Men are considered superior. It is because they are the one who go to battles. This tradition is manifested in the scene where Aliguyon curses his mother and at the same time he didn. You just clipped your first slide!
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‘Lam-ang’: Filipino musical theater’s needed return to legend
It is notable for being the first Philippine folk epic to be recorded in written form, and was one of only two folk epics documented during the Philippines' Spanish Colonial period, along with the Bicolano epic of Handiong. As oral literature, the poem is believed to have originated in pre-colonial times, evolving as it is passed on from poet to poet and generation to generation. Arsenio Manuel instead attributes its first written documentation to Fr. Blanco of Narvacan, working with the publicist and folklorist Isabelo de los Reyes. The poem is sometimes attributed to the blind Ilocano poet-preacher Pedro Bucaneg , who supposedly dictated it so that it could be written down. Some texts, such as Celedonio Aguilar's Readings in Philippine Literature Rex Bookstore, even state that this transcription occurred in  - long after Bukaneg is believed to have died. Instead, historian E.
Biag ni Lam-ang
The story was handed down orally for generations before it was written down around assumedly by a blind Ilokano bard named Pedro Bucaneg. They had a son named Lam-ang. Before Lam-ang was born, Don Juan went to the mountains in order to punish a group of their Igorot enemies. While he was away, his son Lam-ang was born. It took four people to help Namongan give birth. As soon as the baby boy popped out, he spoke and asked that he be given the name Lam-ang. He also chose his godparents and asked where his father was.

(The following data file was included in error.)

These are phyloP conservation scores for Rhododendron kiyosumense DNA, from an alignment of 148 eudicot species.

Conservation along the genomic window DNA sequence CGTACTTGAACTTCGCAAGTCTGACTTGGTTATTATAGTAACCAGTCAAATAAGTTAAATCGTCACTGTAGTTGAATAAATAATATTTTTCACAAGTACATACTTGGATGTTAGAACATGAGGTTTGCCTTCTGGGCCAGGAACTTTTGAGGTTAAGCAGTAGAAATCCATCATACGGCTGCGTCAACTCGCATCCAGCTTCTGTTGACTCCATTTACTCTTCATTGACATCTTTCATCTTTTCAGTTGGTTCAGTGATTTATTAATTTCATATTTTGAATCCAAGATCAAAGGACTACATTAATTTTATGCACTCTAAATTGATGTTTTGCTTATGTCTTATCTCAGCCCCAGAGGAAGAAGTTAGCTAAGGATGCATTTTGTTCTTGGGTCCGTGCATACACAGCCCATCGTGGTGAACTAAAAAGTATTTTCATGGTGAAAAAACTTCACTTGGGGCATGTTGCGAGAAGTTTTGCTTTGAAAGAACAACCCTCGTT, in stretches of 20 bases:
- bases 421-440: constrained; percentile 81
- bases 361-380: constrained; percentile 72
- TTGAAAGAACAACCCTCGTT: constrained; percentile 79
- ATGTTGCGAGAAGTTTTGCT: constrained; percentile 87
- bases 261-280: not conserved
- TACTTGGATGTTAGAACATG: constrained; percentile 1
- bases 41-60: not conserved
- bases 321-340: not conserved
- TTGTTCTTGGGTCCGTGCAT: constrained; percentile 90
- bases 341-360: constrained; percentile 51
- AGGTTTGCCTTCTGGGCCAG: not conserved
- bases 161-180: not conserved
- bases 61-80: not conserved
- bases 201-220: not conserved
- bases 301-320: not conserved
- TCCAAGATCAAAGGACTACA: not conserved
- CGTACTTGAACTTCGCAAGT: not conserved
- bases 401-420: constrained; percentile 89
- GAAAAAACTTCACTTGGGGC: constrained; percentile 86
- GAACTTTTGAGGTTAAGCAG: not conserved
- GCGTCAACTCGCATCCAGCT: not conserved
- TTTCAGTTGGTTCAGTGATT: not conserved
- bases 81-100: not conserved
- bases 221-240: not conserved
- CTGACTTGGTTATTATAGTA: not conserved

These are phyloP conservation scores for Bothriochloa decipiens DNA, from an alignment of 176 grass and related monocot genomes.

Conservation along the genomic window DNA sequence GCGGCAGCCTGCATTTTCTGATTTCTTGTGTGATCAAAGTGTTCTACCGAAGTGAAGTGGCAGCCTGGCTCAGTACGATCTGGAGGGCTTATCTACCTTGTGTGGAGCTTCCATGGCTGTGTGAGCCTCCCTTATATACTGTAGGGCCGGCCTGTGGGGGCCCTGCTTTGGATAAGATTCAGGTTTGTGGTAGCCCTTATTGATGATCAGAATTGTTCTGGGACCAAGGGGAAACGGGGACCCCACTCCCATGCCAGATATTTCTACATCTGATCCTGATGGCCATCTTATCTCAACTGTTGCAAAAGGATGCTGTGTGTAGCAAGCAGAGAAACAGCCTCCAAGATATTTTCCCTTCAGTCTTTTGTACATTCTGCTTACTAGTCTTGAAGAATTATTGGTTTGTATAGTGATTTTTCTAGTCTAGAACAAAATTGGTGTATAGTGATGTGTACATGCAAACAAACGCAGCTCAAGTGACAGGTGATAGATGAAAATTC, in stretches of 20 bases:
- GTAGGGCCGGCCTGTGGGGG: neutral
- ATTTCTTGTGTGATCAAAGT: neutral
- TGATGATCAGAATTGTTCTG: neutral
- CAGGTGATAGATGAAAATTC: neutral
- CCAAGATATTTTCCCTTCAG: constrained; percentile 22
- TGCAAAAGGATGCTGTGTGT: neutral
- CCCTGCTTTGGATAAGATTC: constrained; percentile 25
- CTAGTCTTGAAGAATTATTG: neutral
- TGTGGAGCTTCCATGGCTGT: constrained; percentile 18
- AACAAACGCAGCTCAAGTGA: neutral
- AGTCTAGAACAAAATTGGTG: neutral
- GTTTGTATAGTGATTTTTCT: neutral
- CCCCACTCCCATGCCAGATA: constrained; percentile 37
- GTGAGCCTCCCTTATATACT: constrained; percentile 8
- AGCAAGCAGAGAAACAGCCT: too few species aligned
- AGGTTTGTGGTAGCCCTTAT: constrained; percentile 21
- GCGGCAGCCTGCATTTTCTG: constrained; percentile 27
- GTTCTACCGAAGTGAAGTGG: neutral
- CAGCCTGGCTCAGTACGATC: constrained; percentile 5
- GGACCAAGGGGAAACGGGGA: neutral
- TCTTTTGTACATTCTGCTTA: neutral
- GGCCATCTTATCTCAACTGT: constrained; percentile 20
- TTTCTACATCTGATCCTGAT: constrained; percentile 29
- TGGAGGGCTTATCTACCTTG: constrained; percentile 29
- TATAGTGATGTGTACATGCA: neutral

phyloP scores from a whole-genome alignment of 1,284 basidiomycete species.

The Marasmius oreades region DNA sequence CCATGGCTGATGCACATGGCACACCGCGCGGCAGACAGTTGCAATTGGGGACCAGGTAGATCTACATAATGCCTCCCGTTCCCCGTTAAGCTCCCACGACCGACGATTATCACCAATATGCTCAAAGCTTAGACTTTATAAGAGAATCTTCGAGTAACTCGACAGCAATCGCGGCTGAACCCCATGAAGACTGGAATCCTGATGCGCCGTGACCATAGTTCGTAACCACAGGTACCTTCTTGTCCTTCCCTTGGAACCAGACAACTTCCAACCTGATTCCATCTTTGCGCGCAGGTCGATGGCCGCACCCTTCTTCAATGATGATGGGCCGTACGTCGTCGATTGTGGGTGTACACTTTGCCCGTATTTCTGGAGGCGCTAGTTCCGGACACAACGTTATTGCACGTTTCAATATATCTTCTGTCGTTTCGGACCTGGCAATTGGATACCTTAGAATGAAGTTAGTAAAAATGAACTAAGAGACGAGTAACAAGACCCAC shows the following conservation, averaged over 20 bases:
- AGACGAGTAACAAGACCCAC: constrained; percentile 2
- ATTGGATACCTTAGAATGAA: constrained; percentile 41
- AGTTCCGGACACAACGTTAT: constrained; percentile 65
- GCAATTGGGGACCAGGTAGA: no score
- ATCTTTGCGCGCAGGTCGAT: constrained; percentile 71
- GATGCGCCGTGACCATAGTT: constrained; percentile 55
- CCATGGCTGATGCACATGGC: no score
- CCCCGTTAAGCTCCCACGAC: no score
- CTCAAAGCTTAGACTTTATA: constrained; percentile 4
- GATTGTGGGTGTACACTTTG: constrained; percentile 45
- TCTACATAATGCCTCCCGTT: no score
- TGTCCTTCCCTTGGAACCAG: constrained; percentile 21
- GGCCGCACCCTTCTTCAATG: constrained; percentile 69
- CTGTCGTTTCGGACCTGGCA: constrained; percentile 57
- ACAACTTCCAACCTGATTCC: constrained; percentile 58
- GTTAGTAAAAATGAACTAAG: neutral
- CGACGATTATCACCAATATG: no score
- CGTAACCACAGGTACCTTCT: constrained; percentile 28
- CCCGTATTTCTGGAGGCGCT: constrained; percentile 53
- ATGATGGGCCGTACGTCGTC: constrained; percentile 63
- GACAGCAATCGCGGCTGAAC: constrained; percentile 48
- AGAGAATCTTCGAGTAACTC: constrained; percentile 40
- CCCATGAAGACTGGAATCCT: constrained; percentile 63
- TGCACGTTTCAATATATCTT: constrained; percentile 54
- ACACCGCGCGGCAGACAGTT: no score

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The epic was very long, written versions of it available today seem to show that it was close to stanzas. It is believed to be the work of several poets of different generations, each poet making his own alterations or additions until the 17th century when Pedro Bukaneg, father of Ilocano poetry put it down in writing for the first time about in both Ilokano and Spanish versions were later written by Canuto and Medina Ruiz, the Parayno Hermanos, Isabelo de los Reyes, and Leopoldo Yabes. However, the Bukaneg version seems to be the basis of all other versions. Bukaneg had retouched the story and put in some Christian material. At the time Namongan was getting ready to deliver her first born, Don Juan had to go to the mountains to punish an Igorot band. While the husband was away, Namongan gave birth to a baby boy. The boy was very strange because he could talk from the moment he was born and even he told his mother that he should be named Lam-ang.
Lam-Ang: Hero of the epic Biag ni Lam-Ang of the Ilocano